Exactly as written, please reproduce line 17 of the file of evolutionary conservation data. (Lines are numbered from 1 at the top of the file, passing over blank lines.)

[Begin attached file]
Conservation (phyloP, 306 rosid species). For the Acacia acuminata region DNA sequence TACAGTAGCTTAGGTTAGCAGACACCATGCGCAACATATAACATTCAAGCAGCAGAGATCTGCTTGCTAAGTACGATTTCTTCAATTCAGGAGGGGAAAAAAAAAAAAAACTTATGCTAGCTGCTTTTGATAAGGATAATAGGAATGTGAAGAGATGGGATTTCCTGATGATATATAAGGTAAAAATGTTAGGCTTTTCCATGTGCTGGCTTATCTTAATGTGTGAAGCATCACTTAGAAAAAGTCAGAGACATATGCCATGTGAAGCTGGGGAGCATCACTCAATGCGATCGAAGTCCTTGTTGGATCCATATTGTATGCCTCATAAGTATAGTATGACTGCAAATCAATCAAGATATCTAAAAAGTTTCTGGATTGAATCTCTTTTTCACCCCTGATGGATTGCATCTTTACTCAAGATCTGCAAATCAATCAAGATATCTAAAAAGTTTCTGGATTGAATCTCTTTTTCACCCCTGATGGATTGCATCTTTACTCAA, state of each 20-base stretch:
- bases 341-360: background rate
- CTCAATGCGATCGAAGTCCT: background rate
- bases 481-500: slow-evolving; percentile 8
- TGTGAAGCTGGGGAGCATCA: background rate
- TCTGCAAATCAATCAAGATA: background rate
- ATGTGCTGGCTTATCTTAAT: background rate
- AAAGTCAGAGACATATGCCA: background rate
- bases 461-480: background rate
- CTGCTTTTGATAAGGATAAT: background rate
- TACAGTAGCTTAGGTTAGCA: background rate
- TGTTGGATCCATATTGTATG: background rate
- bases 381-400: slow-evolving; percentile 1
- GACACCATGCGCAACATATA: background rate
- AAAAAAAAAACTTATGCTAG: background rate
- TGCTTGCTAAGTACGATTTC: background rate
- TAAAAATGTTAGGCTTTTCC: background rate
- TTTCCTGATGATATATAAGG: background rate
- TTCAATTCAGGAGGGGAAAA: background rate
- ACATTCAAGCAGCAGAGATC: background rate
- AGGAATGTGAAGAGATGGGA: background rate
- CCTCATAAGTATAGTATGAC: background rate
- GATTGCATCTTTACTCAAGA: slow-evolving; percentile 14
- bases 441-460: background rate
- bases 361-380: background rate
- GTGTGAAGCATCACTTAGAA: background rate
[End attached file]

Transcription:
- TAAAAATGTTAGGCTTTTCC: background rate